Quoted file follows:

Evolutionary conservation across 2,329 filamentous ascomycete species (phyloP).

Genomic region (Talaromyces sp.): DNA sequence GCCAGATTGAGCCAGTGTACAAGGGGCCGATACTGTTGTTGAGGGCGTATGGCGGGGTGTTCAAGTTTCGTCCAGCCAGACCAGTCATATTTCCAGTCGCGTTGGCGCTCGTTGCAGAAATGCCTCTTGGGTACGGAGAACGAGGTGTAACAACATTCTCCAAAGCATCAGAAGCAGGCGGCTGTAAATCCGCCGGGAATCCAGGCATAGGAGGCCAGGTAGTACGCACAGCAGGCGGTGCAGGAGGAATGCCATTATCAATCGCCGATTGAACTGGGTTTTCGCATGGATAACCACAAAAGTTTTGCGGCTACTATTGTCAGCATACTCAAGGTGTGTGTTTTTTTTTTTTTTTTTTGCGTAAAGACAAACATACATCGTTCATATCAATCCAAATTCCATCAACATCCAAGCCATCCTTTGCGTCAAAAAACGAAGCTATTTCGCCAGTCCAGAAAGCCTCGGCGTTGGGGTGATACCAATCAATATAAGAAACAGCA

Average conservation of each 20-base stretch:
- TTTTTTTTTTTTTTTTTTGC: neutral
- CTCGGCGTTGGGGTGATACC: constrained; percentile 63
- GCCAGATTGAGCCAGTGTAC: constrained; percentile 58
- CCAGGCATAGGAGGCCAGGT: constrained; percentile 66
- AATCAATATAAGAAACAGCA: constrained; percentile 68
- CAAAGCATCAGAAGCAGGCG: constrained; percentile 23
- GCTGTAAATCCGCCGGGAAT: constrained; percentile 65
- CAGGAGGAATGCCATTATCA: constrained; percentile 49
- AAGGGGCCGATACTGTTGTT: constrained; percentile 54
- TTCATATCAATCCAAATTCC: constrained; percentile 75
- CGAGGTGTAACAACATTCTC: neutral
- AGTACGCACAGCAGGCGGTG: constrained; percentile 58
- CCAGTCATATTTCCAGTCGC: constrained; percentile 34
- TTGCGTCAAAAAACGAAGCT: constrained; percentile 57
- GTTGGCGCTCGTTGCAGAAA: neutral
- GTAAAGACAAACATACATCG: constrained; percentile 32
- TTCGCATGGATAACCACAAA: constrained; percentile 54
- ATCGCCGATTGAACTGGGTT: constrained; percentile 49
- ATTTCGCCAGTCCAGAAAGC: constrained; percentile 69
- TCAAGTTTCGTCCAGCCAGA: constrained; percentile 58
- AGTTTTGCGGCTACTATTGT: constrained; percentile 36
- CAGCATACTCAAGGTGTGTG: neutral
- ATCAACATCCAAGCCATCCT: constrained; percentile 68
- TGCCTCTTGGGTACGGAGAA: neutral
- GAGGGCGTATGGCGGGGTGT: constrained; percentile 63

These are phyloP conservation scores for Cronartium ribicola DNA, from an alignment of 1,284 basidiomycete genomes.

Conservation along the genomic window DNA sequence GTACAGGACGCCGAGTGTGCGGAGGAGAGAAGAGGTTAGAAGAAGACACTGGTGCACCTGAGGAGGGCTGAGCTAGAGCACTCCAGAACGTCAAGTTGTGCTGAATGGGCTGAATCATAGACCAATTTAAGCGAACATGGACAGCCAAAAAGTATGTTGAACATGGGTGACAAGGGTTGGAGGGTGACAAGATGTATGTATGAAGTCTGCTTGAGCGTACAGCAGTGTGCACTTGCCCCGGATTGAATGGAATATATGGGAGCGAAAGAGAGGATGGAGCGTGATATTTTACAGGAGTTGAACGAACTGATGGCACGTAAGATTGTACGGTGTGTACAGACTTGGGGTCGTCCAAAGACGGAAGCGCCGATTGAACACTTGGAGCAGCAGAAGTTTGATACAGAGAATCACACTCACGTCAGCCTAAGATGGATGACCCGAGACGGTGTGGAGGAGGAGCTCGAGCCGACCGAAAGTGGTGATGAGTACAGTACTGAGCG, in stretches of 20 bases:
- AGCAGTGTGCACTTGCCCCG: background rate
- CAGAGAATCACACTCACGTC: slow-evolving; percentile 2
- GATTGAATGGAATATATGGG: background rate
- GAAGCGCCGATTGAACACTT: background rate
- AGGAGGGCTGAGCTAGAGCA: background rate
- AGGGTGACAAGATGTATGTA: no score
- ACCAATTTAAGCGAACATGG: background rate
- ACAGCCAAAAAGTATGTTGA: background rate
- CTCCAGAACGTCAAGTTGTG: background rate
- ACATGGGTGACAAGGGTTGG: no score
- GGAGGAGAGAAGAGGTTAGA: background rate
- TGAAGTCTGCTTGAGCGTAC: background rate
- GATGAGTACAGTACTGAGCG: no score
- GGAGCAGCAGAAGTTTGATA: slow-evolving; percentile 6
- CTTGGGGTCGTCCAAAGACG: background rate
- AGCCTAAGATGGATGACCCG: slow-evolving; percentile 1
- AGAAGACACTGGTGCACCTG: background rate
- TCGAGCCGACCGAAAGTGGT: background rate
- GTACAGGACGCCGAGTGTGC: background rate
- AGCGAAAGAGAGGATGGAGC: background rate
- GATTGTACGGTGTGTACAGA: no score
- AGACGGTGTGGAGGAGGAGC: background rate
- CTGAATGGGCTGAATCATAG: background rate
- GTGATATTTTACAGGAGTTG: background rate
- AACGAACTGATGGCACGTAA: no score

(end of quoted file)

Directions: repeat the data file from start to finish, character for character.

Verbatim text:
Evolutionary conservation across 2,329 filamentous ascomycete species (phyloP).

Genomic region (Talaromyces sp.): DNA sequence GCCAGATTGAGCCAGTGTACAAGGGGCCGATACTGTTGTTGAGGGCGTATGGCGGGGTGTTCAAGTTTCGTCCAGCCAGACCAGTCATATTTCCAGTCGCGTTGGCGCTCGTTGCAGAAATGCCTCTTGGGTACGGAGAACGAGGTGTAACAACATTCTCCAAAGCATCAGAAGCAGGCGGCTGTAAATCCGCCGGGAATCCAGGCATAGGAGGCCAGGTAGTACGCACAGCAGGCGGTGCAGGAGGAATGCCATTATCAATCGCCGATTGAACTGGGTTTTCGCATGGATAACCACAAAAGTTTTGCGGCTACTATTGTCAGCATACTCAAGGTGTGTGTTTTTTTTTTTTTTTTTTGCGTAAAGACAAACATACATCGTTCATATCAATCCAAATTCCATCAACATCCAAGCCATCCTTTGCGTCAAAAAACGAAGCTATTTCGCCAGTCCAGAAAGCCTCGGCGTTGGGGTGATACCAATCAATATAAGAAACAGCA

Average conservation of each 20-base stretch:
- TTTTTTTTTTTTTTTTTTGC: neutral
- CTCGGCGTTGGGGTGATACC: constrained; percentile 63
- GCCAGATTGAGCCAGTGTAC: constrained; percentile 58
- CCAGGCATAGGAGGCCAGGT: constrained; percentile 66
- AATCAATATAAGAAACAGCA: constrained; percentile 68
- CAAAGCATCAGAAGCAGGCG: constrained; percentile 23
- GCTGTAAATCCGCCGGGAAT: constrained; percentile 65
- CAGGAGGAATGCCATTATCA: constrained; percentile 49
- AAGGGGCCGATACTGTTGTT: constrained; percentile 54
- TTCATATCAATCCAAATTCC: constrained; percentile 75
- CGAGGTGTAACAACATTCTC: neutral
- AGTACGCACAGCAGGCGGTG: constrained; percentile 58
- CCAGTCATATTTCCAGTCGC: constrained; percentile 34
- TTGCGTCAAAAAACGAAGCT: constrained; percentile 57
- GTTGGCGCTCGTTGCAGAAA: neutral
- GTAAAGACAAACATACATCG: constrained; percentile 32
- TTCGCATGGATAACCACAAA: constrained; percentile 54
- ATCGCCGATTGAACTGGGTT: constrained; percentile 49
- ATTTCGCCAGTCCAGAAAGC: constrained; percentile 69
- TCAAGTTTCGTCCAGCCAGA: constrained; percentile 58
- AGTTTTGCGGCTACTATTGT: constrained; percentile 36
- CAGCATACTCAAGGTGTGTG: neutral
- ATCAACATCCAAGCCATCCT: constrained; percentile 68
- TGCCTCTTGGGTACGGAGAA: neutral
- GAGGGCGTATGGCGGGGTGT: constrained; percentile 63

These are phyloP conservation scores for Cronartium ribicola DNA, from an alignment of 1,284 basidiomycete genomes.

Conservation along the genomic window DNA sequence GTACAGGACGCCGAGTGTGCGGAGGAGAGAAGAGGTTAGAAGAAGACACTGGTGCACCTGAGGAGGGCTGAGCTAGAGCACTCCAGAACGTCAAGTTGTGCTGAATGGGCTGAATCATAGACCAATTTAAGCGAACATGGACAGCCAAAAAGTATGTTGAACATGGGTGACAAGGGTTGGAGGGTGACAAGATGTATGTATGAAGTCTGCTTGAGCGTACAGCAGTGTGCACTTGCCCCGGATTGAATGGAATATATGGGAGCGAAAGAGAGGATGGAGCGTGATATTTTACAGGAGTTGAACGAACTGATGGCACGTAAGATTGTACGGTGTGTACAGACTTGGGGTCGTCCAAAGACGGAAGCGCCGATTGAACACTTGGAGCAGCAGAAGTTTGATACAGAGAATCACACTCACGTCAGCCTAAGATGGATGACCCGAGACGGTGTGGAGGAGGAGCTCGAGCCGACCGAAAGTGGTGATGAGTACAGTACTGAGCG, in stretches of 20 bases:
- AGCAGTGTGCACTTGCCCCG: background rate
- CAGAGAATCACACTCACGTC: slow-evolving; percentile 2
- GATTGAATGGAATATATGGG: background rate
- GAAGCGCCGATTGAACACTT: background rate
- AGGAGGGCTGAGCTAGAGCA: background rate
- AGGGTGACAAGATGTATGTA: no score
- ACCAATTTAAGCGAACATGG: background rate
- ACAGCCAAAAAGTATGTTGA: background rate
- CTCCAGAACGTCAAGTTGTG: background rate
- ACATGGGTGACAAGGGTTGG: no score
- GGAGGAGAGAAGAGGTTAGA: background rate
- TGAAGTCTGCTTGAGCGTAC: background rate
- GATGAGTACAGTACTGAGCG: no score
- GGAGCAGCAGAAGTTTGATA: slow-evolving; percentile 6
- CTTGGGGTCGTCCAAAGACG: background rate
- AGCCTAAGATGGATGACCCG: slow-evolving; percentile 1
- AGAAGACACTGGTGCACCTG: background rate
- TCGAGCCGACCGAAAGTGGT: background rate
- GTACAGGACGCCGAGTGTGC: background rate
- AGCGAAAGAGAGGATGGAGC: background rate
- GATTGTACGGTGTGTACAGA: no score
- AGACGGTGTGGAGGAGGAGC: background rate
- CTGAATGGGCTGAATCATAG: background rate
- GTGATATTTTACAGGAGTTG: background rate
- AACGAACTGATGGCACGTAA: no score